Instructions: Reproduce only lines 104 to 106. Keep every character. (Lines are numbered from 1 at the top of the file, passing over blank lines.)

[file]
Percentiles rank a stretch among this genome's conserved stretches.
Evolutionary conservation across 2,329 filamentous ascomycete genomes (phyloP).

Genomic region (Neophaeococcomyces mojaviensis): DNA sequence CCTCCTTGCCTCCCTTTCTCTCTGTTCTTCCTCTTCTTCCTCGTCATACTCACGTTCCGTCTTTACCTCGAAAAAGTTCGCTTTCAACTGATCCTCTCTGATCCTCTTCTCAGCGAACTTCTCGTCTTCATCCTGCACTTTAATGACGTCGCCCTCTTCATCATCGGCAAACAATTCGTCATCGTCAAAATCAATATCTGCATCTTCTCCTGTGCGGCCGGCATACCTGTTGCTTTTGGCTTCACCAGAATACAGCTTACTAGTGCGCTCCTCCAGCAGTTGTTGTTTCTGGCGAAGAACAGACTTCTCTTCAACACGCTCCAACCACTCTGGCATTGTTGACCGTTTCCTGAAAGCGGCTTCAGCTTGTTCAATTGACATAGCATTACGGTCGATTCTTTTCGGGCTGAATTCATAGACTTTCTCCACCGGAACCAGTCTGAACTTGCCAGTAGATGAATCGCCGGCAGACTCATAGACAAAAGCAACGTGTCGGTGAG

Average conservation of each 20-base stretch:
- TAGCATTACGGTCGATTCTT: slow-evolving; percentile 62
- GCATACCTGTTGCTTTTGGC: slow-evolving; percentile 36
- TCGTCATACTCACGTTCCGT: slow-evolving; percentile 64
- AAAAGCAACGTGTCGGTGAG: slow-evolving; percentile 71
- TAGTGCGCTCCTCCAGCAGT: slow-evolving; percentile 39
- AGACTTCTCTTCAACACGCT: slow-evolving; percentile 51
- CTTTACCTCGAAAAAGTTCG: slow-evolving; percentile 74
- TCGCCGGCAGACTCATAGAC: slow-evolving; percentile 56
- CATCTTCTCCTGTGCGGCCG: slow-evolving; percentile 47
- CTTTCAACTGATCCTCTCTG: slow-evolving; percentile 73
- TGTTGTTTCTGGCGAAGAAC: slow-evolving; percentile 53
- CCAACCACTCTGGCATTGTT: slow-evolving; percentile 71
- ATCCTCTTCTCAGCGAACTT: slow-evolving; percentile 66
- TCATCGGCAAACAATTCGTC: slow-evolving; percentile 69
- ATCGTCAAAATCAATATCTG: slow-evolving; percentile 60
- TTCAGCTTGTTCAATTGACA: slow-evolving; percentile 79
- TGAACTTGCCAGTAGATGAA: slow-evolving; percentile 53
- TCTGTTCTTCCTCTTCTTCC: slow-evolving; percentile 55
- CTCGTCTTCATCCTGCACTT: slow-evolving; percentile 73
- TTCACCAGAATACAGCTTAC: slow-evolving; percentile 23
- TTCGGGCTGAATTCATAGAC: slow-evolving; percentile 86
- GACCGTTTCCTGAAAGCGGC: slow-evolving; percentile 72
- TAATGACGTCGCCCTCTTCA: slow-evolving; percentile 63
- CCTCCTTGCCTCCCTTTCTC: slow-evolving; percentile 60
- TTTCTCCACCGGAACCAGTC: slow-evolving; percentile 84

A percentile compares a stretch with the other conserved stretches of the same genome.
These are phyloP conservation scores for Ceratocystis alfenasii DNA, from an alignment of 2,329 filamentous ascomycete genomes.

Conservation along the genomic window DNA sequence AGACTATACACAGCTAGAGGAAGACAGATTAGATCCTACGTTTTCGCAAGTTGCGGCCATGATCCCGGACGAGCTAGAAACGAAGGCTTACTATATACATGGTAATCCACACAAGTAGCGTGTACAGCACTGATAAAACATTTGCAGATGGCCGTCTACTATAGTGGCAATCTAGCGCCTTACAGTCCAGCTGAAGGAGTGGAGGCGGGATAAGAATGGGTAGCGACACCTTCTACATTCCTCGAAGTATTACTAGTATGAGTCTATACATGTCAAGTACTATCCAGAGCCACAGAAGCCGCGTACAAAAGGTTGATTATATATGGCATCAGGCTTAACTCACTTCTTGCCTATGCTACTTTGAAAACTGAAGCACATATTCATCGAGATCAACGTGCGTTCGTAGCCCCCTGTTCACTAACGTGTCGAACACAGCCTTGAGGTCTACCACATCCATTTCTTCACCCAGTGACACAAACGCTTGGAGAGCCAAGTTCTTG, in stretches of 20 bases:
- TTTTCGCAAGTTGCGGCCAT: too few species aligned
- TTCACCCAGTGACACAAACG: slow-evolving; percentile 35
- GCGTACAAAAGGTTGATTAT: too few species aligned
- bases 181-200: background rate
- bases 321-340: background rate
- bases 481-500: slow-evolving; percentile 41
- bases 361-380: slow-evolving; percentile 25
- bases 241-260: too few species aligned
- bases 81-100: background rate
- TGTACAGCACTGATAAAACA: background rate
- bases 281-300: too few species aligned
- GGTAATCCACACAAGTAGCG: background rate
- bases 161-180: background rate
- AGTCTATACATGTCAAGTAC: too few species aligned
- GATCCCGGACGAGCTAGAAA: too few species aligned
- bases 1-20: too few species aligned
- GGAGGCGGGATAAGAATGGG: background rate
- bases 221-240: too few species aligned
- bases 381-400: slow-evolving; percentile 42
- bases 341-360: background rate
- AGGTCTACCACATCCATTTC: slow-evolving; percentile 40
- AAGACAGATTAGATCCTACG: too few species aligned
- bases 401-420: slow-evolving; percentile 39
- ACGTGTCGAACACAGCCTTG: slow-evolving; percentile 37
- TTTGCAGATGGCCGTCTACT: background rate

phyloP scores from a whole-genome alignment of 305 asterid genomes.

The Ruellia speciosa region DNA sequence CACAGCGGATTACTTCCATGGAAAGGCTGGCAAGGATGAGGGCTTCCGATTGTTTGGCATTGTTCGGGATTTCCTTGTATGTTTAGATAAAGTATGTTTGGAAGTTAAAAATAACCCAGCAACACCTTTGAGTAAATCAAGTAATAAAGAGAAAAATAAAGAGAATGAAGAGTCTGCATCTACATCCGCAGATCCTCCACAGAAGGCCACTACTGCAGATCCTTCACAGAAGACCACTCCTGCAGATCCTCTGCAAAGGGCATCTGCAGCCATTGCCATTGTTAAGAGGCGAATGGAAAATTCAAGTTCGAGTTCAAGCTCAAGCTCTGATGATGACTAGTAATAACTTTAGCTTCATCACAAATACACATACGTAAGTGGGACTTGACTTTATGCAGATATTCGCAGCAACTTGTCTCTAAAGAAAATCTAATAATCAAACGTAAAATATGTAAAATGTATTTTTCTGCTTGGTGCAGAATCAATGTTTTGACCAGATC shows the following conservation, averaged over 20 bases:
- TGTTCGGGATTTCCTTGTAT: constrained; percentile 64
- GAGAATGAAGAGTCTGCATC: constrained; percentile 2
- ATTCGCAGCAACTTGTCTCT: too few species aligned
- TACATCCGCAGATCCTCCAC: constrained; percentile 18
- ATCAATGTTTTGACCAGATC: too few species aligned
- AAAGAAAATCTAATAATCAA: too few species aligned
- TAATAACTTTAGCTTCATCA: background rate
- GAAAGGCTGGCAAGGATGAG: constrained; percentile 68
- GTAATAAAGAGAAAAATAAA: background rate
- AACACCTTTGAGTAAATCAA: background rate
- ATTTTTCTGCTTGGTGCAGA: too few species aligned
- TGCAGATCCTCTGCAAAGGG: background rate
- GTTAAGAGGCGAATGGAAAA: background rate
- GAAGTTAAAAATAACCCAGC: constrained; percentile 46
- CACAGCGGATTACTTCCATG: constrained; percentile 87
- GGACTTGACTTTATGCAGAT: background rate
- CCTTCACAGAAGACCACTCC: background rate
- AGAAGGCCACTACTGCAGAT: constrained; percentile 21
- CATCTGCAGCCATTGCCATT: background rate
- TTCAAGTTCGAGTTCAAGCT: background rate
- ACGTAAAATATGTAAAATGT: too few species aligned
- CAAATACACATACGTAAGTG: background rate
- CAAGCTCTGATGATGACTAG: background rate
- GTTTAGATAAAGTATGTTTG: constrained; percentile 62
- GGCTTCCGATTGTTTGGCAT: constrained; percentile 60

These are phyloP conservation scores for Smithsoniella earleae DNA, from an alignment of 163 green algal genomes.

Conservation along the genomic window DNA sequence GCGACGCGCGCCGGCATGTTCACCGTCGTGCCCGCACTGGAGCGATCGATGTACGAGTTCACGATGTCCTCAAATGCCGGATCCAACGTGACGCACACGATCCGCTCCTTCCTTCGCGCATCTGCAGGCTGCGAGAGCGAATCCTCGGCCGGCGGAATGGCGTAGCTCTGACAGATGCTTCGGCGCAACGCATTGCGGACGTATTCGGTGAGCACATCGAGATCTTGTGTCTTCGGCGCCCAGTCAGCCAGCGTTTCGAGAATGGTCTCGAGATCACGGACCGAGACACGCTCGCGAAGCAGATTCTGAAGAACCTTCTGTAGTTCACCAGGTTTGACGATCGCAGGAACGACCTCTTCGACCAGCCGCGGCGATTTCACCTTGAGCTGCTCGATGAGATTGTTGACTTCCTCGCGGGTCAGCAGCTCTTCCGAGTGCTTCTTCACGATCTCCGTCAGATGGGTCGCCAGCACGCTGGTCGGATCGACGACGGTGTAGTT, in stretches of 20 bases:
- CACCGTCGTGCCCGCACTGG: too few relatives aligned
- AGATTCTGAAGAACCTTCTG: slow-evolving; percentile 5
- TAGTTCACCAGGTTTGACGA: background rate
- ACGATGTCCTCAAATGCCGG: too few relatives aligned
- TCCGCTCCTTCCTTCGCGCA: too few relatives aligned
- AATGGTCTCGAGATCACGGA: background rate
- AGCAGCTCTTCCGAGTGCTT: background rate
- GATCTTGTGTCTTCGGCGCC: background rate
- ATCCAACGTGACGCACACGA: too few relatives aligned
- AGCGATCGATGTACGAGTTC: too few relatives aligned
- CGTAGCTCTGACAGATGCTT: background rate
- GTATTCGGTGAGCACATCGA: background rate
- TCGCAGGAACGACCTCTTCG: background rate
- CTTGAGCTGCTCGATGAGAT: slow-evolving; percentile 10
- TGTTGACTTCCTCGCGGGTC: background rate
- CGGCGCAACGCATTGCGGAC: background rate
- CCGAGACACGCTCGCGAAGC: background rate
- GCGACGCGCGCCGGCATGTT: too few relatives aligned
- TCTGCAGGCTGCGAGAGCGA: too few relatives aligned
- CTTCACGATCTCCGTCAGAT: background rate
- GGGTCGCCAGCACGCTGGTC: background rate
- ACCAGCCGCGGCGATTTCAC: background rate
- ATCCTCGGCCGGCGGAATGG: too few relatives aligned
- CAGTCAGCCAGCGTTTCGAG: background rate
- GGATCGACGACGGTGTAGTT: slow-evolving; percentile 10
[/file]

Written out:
- GCGACGCGCGCCGGCATGTT: too few relatives aligned
- TCTGCAGGCTGCGAGAGCGA: too few relatives aligned
- CTTCACGATCTCCGTCAGAT: background rate